Apple shareholders nix CEO succession disclosure

February 23, 2011 7:49:43 PM PST
Perhaps reflecting the universal hope that CEO Steve Jobs will some day return from his medical leave, Apple shareholders Wednesday rejected a proposal from a labor group that the company adopt and reveal a plan for grooming and choosing his successor. The exact tally will be released later once ballots cast in person at the meeting are tabulated. The rejection was based on proxy votes cast prior to the meeting.

The Laborers International Union of North America (LiUNA) advanced the proposal as part of a campaign to get 50 public companies to do the same.

"We really just want to know that they have a plan in place, that they're developing internal candidates, that they have an emergency plan in place and that they're really working on using the business strategy of the company to develop a future successor," Jennifer O'Dell, assistant director of the union's corporate affairs department, said.

O'Dell named Intel and HP, both neighbors of Apple in Silicon Valley, as corporations it convinced to adopt such a plan.

Opponents said Apple is setting revenue and profit records. It is putting a dent in PC sales by the success of the iPad, so it is right on course.

"I trust Steve Jobs; I trust his executive team, and I think it's really a lame idea for these little stockholders to make so much noise," succession proposal opponent Larry Fritzlan said.

Apple shareholder Tim Shaw was on the losing side.

"Having confidence in who might come in and take his place or the system in selecting that individual, I think, is important to a lot of shareholders," Shaw said.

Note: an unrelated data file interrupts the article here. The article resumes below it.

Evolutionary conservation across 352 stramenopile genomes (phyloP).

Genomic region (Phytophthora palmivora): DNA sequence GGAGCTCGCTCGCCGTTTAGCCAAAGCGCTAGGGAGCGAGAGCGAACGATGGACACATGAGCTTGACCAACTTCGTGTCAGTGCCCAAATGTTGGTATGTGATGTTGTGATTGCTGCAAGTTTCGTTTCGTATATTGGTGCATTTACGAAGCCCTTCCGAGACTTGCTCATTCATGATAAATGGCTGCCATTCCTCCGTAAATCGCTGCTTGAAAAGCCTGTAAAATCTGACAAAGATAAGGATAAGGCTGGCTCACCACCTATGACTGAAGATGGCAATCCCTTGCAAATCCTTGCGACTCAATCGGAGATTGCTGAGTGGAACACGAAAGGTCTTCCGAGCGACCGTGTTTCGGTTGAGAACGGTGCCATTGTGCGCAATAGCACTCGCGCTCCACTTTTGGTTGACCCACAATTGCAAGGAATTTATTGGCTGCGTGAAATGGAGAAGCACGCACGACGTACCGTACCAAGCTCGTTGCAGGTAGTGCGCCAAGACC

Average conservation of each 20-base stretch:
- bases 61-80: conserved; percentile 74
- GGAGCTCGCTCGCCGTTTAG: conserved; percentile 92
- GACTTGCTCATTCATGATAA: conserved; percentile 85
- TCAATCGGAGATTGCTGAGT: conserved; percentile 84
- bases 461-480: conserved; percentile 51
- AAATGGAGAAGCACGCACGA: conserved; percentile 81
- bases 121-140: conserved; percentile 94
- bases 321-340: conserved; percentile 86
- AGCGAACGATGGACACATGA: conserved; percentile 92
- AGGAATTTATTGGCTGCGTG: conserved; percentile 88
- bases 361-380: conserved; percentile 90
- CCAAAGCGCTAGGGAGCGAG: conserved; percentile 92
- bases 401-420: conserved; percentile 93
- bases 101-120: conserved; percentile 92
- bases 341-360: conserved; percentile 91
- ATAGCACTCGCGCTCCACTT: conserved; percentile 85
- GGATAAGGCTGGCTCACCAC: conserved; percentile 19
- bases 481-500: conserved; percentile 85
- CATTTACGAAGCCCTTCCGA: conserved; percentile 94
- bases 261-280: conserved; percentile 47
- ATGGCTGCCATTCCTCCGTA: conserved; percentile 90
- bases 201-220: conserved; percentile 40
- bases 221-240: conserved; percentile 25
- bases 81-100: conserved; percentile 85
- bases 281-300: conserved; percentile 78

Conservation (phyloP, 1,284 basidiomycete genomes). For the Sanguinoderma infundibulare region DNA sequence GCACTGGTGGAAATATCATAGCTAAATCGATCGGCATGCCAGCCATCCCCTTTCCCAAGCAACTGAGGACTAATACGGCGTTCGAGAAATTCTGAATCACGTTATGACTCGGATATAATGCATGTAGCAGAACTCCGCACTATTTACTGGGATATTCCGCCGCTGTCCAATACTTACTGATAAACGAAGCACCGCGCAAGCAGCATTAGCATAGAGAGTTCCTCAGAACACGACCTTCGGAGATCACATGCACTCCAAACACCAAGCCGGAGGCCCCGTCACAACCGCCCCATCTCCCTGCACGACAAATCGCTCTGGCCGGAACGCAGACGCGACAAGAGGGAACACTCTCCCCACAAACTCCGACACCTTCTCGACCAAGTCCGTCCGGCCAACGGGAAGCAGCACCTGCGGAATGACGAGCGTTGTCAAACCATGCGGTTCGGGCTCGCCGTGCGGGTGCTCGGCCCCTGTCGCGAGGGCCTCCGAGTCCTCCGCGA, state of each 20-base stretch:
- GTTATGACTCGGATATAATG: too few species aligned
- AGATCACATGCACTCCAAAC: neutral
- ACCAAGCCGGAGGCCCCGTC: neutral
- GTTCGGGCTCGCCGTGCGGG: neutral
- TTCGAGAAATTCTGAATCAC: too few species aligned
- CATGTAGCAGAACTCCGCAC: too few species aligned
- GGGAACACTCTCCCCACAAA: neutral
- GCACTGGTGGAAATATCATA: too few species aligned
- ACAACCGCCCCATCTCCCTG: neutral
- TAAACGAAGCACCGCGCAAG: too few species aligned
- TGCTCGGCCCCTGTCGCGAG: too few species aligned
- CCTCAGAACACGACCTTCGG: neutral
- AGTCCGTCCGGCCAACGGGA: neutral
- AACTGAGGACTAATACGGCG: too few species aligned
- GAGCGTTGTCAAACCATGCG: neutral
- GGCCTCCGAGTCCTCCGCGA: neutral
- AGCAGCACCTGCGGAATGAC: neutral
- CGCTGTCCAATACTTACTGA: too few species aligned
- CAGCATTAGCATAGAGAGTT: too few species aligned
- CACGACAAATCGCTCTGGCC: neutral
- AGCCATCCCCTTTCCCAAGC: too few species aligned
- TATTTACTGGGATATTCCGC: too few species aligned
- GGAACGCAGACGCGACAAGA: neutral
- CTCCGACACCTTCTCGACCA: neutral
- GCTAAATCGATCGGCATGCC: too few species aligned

Professor Ron Gilson is an expert on corporate governance at Stanford Law School. He says succession is a board of directors issue.

"It is important that the board take responsibility for making sure that succession plans is part of the regular process," Gilson said.

The union says it will try to meet with Apple to resolve the issue.

Not a single shareholder asked Apple executives running the meeting about Jobs' condition. Two shareholders did express best wishes for his recovery. posted video several days ago showing Jobs unsteady on his feet as he left a building and got into the passenger side of a parked car.

Apple chief operating officer Tim Cook, who has assumed Jobs' duties on an interim basis, fielded questions from shareholders after the 23-minute formal meeting concluded during which the slate of seven directors, including former Vice President Al Gore, was re-elected. Cook was asked about how Apple is meeting growing competition from Google's Android operating system, worker safety at outsourced manufacturing plants in China, and progress on a new data center under construction in North Carolina.

Apple is having an event next Wednesday in San Francisco where it is expected to announce the iPad 2.

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